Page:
Sunday, December 10, 2006


part of being a missionary is learning to fit in. if i want to be able to communicate something that my neighbors, friends at church, and others will actually respect and hear -- i need to understand their culture on at least an elementary level. know what things to say and what not to say, know generally how to dress, know what attitudes and actions are acceptable .. (there's a whole lot more, but this is just the basic idea.) which could be classified as "fitting in".

wait a minute ...

i don't even really "fit in" in my own culture. i'm usually an outsider. not that i particularly want to be an insider .. [okay. let me say that i don't think american culture is bad. but there are some aspects of it that are not Christ-like. and if i'm truly seeking to follow Christ, it means not just following culture but following Truth. seeking truth. daring to be different in certain worthwhile cases. daring to push boundaries and ask healthy questions.]

realization: i do know how to be a cultural insider in my own culture. basically. i choose not to. i want to become able to be a cultural insider here too. not that i will suddenly be romanian or forget my own culture -- but to know and accept the culture. then -- i will have freedom to push boundaries and ask questions and wonder about what's cultural and what's Christ-like. once i know how to be 'normal' -- i can help others become 'weird'. if that makes sense.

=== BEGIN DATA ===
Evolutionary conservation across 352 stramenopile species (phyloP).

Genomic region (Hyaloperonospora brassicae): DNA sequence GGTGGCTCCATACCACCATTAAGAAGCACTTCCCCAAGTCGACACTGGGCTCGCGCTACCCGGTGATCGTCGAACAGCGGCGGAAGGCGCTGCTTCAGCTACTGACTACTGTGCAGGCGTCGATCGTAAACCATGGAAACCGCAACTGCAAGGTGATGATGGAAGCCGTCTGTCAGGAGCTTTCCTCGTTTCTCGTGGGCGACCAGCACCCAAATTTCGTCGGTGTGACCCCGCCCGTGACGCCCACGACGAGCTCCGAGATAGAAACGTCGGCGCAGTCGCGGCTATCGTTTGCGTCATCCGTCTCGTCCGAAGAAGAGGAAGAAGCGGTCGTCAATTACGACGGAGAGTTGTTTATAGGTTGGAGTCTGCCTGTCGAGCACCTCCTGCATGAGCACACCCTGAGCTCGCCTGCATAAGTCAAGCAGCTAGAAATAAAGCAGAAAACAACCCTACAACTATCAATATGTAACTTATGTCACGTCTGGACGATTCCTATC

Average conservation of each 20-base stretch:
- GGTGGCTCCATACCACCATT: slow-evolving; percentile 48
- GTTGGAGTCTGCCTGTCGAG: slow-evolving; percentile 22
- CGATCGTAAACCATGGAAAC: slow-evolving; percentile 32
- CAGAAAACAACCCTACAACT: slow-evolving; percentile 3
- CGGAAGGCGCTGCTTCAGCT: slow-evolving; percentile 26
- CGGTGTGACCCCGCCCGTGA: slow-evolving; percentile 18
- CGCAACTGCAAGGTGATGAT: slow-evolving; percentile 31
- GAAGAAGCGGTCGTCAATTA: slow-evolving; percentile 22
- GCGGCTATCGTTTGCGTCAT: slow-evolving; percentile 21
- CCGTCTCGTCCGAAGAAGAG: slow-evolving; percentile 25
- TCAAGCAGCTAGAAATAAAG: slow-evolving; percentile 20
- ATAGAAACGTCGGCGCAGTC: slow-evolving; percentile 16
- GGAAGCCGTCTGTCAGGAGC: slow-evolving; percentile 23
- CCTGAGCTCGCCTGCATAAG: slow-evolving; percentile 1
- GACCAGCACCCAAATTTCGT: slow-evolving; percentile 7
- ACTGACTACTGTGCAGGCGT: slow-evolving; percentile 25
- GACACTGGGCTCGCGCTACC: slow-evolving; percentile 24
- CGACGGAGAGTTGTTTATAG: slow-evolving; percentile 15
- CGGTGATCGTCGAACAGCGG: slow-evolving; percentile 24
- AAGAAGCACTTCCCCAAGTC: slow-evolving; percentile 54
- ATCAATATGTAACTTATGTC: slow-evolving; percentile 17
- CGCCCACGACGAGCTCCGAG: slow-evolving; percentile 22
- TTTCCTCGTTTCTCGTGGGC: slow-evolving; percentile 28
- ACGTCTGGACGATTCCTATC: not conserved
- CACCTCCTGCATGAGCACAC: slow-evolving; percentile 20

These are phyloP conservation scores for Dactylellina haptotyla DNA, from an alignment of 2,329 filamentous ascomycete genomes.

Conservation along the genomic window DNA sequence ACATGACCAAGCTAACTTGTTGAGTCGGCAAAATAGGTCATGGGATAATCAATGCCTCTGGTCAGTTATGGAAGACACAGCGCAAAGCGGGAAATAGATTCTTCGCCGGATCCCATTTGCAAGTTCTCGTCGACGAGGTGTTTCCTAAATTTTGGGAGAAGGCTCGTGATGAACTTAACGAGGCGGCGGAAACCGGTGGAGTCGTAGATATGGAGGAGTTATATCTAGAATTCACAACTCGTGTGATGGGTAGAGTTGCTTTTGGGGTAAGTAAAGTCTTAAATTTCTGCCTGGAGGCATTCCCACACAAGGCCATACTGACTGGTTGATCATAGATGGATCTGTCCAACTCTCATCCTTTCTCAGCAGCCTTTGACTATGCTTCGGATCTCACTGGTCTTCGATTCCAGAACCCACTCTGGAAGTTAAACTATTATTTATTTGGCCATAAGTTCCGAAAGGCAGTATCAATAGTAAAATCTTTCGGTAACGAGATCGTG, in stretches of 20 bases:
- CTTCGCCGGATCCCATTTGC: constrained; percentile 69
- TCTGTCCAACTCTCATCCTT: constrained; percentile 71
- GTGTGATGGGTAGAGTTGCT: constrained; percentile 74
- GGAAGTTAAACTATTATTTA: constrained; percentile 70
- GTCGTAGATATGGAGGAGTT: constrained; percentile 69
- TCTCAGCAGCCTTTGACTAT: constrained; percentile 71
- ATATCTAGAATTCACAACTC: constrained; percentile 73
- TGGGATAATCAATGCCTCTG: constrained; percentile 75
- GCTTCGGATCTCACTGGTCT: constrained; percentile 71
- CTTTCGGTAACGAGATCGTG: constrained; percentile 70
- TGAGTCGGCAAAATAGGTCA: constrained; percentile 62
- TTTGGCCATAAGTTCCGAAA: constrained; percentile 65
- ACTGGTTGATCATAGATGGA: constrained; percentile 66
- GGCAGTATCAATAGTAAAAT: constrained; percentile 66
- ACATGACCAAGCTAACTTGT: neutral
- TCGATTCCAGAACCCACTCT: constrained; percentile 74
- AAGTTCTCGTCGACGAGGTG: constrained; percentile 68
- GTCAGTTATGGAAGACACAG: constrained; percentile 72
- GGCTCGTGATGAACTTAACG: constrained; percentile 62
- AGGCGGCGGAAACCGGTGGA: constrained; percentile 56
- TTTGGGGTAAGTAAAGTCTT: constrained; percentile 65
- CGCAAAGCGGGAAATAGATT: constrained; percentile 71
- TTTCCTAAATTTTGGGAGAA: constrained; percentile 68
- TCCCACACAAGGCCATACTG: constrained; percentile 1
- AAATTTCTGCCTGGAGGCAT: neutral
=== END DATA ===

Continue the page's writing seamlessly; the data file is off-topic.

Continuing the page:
fitting in. being normal. being weird. asking questions. being accepted. feeling at home. feeling uneasy. any thoughts, readers?

1 comment:

Amy said...

You have stated very clearly the challenge of cross-cultural ministry. How do you come from a place where you understand "in the world but not of it" to a completely new culture with different expectations and truths that are, in many ways, against what you have always known to be true?

I would expect that learning the culture, even with valient study, would take several years. Maybe God is using this opportunity to teach you new things about being home, yet recognizing that this is not your home.